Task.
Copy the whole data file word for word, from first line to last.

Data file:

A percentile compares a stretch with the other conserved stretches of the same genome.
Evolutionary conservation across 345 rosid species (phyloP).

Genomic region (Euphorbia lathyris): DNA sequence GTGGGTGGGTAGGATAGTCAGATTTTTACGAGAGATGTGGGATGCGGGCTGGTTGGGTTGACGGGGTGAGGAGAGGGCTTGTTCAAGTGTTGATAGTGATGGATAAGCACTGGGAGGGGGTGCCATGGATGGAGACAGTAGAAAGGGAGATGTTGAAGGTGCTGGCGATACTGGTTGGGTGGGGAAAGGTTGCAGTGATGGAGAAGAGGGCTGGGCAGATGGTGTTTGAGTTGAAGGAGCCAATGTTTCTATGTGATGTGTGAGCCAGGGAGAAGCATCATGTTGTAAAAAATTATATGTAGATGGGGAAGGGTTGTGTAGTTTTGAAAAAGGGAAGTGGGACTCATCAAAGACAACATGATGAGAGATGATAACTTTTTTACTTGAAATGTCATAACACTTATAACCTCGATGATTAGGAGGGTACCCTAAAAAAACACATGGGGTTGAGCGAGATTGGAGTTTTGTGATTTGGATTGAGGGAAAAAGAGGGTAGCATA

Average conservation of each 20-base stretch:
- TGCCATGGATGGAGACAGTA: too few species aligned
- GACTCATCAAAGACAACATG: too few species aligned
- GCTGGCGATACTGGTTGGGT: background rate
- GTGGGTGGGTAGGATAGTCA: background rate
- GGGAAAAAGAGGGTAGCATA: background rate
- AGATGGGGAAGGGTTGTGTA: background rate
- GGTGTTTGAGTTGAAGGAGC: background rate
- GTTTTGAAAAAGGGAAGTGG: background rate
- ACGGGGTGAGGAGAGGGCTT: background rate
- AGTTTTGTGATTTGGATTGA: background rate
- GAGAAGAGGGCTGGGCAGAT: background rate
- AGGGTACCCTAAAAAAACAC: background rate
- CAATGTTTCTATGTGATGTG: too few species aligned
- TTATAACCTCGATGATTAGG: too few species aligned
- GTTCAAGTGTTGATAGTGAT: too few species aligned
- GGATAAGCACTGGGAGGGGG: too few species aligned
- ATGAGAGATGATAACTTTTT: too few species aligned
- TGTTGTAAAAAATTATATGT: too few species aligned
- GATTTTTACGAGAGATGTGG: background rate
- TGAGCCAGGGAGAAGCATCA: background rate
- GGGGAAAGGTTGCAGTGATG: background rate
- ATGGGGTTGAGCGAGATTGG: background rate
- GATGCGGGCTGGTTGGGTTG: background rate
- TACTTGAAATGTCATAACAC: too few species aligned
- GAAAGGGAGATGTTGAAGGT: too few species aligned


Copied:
A percentile compares a stretch with the other conserved stretches of the same genome.
Evolutionary conservation across 345 rosid species (phyloP).

Genomic region (Euphorbia lathyris): DNA sequence GTGGGTGGGTAGGATAGTCAGATTTTTACGAGAGATGTGGGATGCGGGCTGGTTGGGTTGACGGGGTGAGGAGAGGGCTTGTTCAAGTGTTGATAGTGATGGATAAGCACTGGGAGGGGGTGCCATGGATGGAGACAGTAGAAAGGGAGATGTTGAAGGTGCTGGCGATACTGGTTGGGTGGGGAAAGGTTGCAGTGATGGAGAAGAGGGCTGGGCAGATGGTGTTTGAGTTGAAGGAGCCAATGTTTCTATGTGATGTGTGAGCCAGGGAGAAGCATCATGTTGTAAAAAATTATATGTAGATGGGGAAGGGTTGTGTAGTTTTGAAAAAGGGAAGTGGGACTCATCAAAGACAACATGATGAGAGATGATAACTTTTTTACTTGAAATGTCATAACACTTATAACCTCGATGATTAGGAGGGTACCCTAAAAAAACACATGGGGTTGAGCGAGATTGGAGTTTTGTGATTTGGATTGAGGGAAAAAGAGGGTAGCATA

Average conservation of each 20-base stretch:
- TGCCATGGATGGAGACAGTA: too few species aligned
- GACTCATCAAAGACAACATG: too few species aligned
- GCTGGCGATACTGGTTGGGT: background rate
- GTGGGTGGGTAGGATAGTCA: background rate
- GGGAAAAAGAGGGTAGCATA: background rate
- AGATGGGGAAGGGTTGTGTA: background rate
- GGTGTTTGAGTTGAAGGAGC: background rate
- GTTTTGAAAAAGGGAAGTGG: background rate
- ACGGGGTGAGGAGAGGGCTT: background rate
- AGTTTTGTGATTTGGATTGA: background rate
- GAGAAGAGGGCTGGGCAGAT: background rate
- AGGGTACCCTAAAAAAACAC: background rate
- CAATGTTTCTATGTGATGTG: too few species aligned
- TTATAACCTCGATGATTAGG: too few species aligned
- GTTCAAGTGTTGATAGTGAT: too few species aligned
- GGATAAGCACTGGGAGGGGG: too few species aligned
- ATGAGAGATGATAACTTTTT: too few species aligned
- TGTTGTAAAAAATTATATGT: too few species aligned
- GATTTTTACGAGAGATGTGG: background rate
- TGAGCCAGGGAGAAGCATCA: background rate
- GGGGAAAGGTTGCAGTGATG: background rate
- ATGGGGTTGAGCGAGATTGG: background rate
- GATGCGGGCTGGTTGGGTTG: background rate
- TACTTGAAATGTCATAACAC: too few species aligned
- GAAAGGGAGATGTTGAAGGT: too few species aligned